Home TDTFYH …But don’t look too forward too fast 

Yesterday, I was talking about having something to look forward to. Today, I’m going to talk about not looking too far into the future and enjoying the ride instead.

Two stories.

My friends’: We have a couple of friends who are wonderful to spend time with. (Well, we have plenty, but in this case, I’m referring to one couple in particular.) They are beautiful people and their third family member is their dog. She is also beautiful. She is adored. She is doted on. She is loved immensely. She also has an inoperable tumour. I’ve done my best to show support without prying and my understanding is they are doing everything they can to ensure her quality of life until they can no longer do that. At that point, they will say goodbye. This is, of course, devastating news for them and for many of the people in their circle. It would be heartbreaking for any pet owner. I spoke with one of them this week and we talked about how hard it is to maintain life as they know in light of their newfound knowledge. If it was me and I knew that I would likely lose my pet earlier than I’d ever expected, I can picture myself wanting to cry every time I looked at her. I would be a total and absolute mess. Then I started to think how sad it would be to mourn the loss before it had even happened. It would mean losing whatever time we might have left by crying through all of my uncertain emotions. My friends? They are so strong and amazing. They are going far beyond maintaining her quality of life – they are actually increasing it. This is time they most certainly will never get back and it’s time that is so precious.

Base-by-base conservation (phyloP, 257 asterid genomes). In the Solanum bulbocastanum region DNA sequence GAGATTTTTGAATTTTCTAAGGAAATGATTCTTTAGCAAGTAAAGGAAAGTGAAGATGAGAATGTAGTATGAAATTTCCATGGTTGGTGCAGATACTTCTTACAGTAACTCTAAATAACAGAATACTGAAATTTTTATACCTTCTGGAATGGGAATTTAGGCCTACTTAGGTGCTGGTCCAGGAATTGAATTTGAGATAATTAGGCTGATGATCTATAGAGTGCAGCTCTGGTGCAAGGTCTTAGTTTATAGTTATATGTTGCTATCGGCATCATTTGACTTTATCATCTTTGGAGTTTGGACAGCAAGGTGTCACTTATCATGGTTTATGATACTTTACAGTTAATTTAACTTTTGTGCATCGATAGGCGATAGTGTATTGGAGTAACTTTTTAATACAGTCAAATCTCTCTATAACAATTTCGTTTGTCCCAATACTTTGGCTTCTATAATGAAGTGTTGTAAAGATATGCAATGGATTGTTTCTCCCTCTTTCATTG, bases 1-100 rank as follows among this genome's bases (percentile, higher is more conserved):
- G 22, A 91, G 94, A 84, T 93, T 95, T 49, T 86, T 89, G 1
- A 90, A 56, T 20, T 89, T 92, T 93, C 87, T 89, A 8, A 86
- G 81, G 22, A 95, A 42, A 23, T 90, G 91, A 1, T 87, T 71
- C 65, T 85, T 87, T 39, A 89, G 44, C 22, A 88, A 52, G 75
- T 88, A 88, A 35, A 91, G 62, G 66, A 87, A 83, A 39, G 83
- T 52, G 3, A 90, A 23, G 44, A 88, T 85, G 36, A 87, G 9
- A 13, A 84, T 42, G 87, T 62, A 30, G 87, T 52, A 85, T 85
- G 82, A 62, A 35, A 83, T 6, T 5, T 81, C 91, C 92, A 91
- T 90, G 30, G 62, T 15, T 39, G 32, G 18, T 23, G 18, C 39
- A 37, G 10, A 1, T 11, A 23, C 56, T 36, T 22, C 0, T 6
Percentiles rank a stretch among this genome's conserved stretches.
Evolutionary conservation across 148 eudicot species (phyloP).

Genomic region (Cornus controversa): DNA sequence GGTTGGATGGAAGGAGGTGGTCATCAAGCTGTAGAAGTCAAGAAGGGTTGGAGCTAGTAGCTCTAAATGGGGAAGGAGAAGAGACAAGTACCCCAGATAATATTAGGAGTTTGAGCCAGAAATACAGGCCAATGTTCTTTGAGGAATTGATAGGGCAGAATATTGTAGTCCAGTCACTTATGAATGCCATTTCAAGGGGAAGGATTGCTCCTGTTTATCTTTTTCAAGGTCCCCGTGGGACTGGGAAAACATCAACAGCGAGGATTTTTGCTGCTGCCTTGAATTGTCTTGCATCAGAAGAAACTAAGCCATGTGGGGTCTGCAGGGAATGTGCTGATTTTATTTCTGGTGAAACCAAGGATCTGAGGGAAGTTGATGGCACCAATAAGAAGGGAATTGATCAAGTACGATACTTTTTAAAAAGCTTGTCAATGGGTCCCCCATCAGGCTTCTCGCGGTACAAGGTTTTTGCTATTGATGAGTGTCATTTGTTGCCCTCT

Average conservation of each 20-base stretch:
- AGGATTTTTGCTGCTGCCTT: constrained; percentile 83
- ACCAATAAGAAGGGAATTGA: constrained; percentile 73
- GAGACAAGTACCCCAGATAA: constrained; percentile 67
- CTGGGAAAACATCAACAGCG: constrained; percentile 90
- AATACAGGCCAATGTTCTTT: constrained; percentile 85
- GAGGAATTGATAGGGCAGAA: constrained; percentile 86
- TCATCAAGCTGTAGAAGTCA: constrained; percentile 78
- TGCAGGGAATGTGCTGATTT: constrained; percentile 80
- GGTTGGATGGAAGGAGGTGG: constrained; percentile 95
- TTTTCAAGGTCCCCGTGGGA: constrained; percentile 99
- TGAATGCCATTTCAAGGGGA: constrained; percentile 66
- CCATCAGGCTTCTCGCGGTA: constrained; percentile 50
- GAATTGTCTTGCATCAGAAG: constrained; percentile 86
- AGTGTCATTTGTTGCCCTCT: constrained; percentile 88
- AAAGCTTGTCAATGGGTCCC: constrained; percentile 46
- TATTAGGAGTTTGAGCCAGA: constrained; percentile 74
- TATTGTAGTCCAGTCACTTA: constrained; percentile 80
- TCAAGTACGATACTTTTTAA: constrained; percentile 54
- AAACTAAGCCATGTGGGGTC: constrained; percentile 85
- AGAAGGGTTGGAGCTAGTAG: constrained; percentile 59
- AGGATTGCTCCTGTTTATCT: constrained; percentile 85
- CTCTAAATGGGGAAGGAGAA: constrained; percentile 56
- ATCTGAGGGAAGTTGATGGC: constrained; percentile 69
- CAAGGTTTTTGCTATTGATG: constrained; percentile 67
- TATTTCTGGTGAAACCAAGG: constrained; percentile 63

Mine: As you know, our weekend is filled with good times and great adventures with our friends in Vancouver, Washington/Portland, Oregon. We saw these friends in July and ever since we have all talked almost constantly (not even an exaggeration) via a group iMessage that is one of my most treasured possessions. It’s priceless. We’ve all grown super close so when we were invited to come down and visit them, we didn’t hesitate even for a minute. It’s a tiny flight and an even smaller drive from the airport and we made it in what felt like no time. Our travel was seamless. What I’d noticed before we came, though, was that I was already worried about our trip being so short (3 nights), being over and about having to say goodbye. When I say worried, I don’t mean obsessing, I just mean that I was consciously aware of the other end of our trip. The end that starts with leaving town. I am thankful that I am aware enough that I could stop and get in check by reminding myself that I needed to think less and just be more. I mean, the other option is to worry about going home so much to that I miss the joy in every moment of a weekend that I was so looking forward to.

Different stories, yes. Same moral. We have to practice being able to shut off our worries about maybes and mights and could possibly bes in order to live in the moment and enjoy what is happening NOW.

As soon as I started my future thinking and dwelling, I forced myself to stop worrying about what’s coming and decided instead to just drink in every moment. It’s so easy to look ahead and concern ourselves with what might happen later today, tomorrow or at some other distant point. Take a breath, open your eyes, breathe in your surroundings (people, places, smells, flavours, colours) and insert inspirational quote <here>. 

How do you find balance between looking forward and enjoying the moment? 

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